In the 1920s a maverick geologist, J Harlen Bretz (1882-1981), postulated that a huge ice-age flood had carved the landscape of Eastern Washington state, in just a few days. In spite of acrimonious opposition from the geology establishment of the day, Bretz persevered with his investigations, which eventually led to the identification of Lake Missoula as the probable culprit. Bretz was finally vindicated in 1979 when, in his nineties, he was awarded the prestigious Penrose Medal for his work(f). There is a beautifully illustrated National Geographic online article that reviews Bretz’s work(i).
These discharges of huge quantities of water are recognisable as relatively sudden spikes in the rate of sea level increases and are referred to as Melt Water Pulses WMP).
Lake Missoula in what is today the state of Montana is one of the best studied of these glacial lakes. The regular discharges from Lake Missoula, following ice dam collapses, were responsible for the creation of the dramatic Scablands of the North-Western United States. Studies have revealed that between forty and eighty such floods were released from Lake Missoula alone.
However, an alternative to Lake Missoula as the cause of the scablands has been recently proposed(g), namely, the younger-dryas comet impact event. This event was highlighted by Richard Firestone and his colleagues in The Cycle of Cosmic Catastrophes. My problem with the idea of the comet impact is that it was a single event, whereas the Missoula discharges were according to some authorities quite numerous!
The power of fast-flowing water was recently highlighted by a report published(c) in the journal of America’s National Academy of Sciences, where a study of Iceland’s unpronounceable Jokulsargljufur canyon indicated that this huge feature was created in a matter of days. In Iceland, such glacial outburst floods are known as Jökulhlaups(d).
It has now been estimated by scientists that around 6200 BC the ancient glacial Lakes Agassiz and Ojibway discharged into the Atlantic Ocean. These lakes were more than twice the size of the Caspian Sea and on their own are estimated to have raised sea levels by up to 4 feet. The freshwater flow is calculated at between 25 and 50 times the flow of the Amazon River and recent studies suggest that this sudden inflow of fresh water brought the Gulf Stream to a halt for more than a hundred years. A 2016 report(e) from CAGE (Center for Arctic Gas Hydrate, Climate and Environment) suggests that the Gulf Stream was not interrupted during the Ice Age.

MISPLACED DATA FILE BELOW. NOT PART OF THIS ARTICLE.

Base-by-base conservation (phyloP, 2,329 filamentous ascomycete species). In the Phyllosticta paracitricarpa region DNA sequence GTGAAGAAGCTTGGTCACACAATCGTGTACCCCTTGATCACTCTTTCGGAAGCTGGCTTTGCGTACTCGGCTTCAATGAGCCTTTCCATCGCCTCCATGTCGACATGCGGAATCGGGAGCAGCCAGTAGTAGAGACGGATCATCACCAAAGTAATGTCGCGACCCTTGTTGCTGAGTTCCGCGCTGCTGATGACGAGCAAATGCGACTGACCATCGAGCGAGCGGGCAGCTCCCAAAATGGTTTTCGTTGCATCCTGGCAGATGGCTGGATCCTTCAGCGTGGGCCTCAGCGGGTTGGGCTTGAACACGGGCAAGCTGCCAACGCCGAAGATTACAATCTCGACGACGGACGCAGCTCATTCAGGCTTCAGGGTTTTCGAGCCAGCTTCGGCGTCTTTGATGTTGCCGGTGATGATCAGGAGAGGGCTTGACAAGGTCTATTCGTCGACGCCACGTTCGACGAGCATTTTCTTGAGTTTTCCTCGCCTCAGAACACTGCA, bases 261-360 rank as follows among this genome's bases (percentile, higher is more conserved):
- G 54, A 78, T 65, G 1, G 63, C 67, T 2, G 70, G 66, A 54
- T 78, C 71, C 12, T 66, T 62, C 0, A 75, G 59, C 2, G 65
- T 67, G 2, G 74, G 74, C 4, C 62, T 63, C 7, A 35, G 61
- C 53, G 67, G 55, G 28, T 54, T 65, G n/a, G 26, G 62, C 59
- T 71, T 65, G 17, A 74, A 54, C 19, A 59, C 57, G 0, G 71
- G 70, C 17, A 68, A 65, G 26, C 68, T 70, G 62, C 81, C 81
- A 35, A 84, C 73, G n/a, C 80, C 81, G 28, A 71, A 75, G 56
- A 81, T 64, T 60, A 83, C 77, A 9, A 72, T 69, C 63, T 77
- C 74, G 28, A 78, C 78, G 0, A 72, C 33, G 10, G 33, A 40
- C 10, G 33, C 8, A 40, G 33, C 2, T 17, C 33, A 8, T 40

Graham Hancock, in his Magicians of the Gods , reviews, at length, the theories of J Harlen Bretz and after a shared field trip and lengthy discussions with Randall Carlson, concluded that Bretz had probably only revealed part of the Scablands story. Hancock has pointed out that Bretz was unaware of the cometary impact identified by Richard Firestone et al., which coincided with the start of the Younger Dryas period 12,800 years ago. This impact theory continues to amass confirmatory data, but the opposition has not abated yet. The cometary impact, the creation of the Scablands and the start of the Younger Dryas cooling period all seem to coincide temporally to a degree that strongly suggests an interconnection.
Nick Thom has suggested that an even more dramatic consequence of the discharge from Lake Agassiz was the tilting of the Earth’s axis leading to the biblical Deluge and recorded around the world in hundreds of flood myths!
Similar meltwater lakes across Northern Europe retained by ice dams produced equally dramatic discharges as the dams periodically broke. One of these occupied what is now the Baltic Sea and was 30 metres above the then ocean level before bursting into the North Sea around 10,000 BC. Less well known is the flooding that took place further east resulting in the creation of a vast inland sea of which the Black and Caspian Seas were just a small part. Ronnie Gallagher has written a revealing paper on the subject(a).
It is worth noting that, although on a smaller scale, two-thirds of the thousands of Himalayan glaciers contain glacial lakes, which because of global warming today are growing at risk of bursting with consequent catastrophic results. As these glaciers retreat, apart from the damage to people and property, the discharges will gradually reduce the downstream flow of water to rivers such as the Ganges.
paleoclimatologist, Hartmut Heinrich, as recently as 1988 published evidence that there had been at least six massive discharges of icebergs from the Laurentide Ice Sheet during the last Ice Age. These discharges could have contained millions of cubic kilometres of ice and must have caused substantial sea level rises. This Laurentide Ice Sheet was an enormous mass of ice that stretched from the Arctic through eastern Canada to the northern half of the United States that covered over 5 million square miles. The weight of this ice sheet was so great that it has been calculated that it depressed the earth’s crust by nearly half a mile. A recent paper contends that it was the collapse of this ice sheet, 8000 years ago causing a sea level rise that led to the breaching of a ridge damming the Bosporus and the inundation of the then freshwater Black Sea, which flooded over 73,000 square km of land.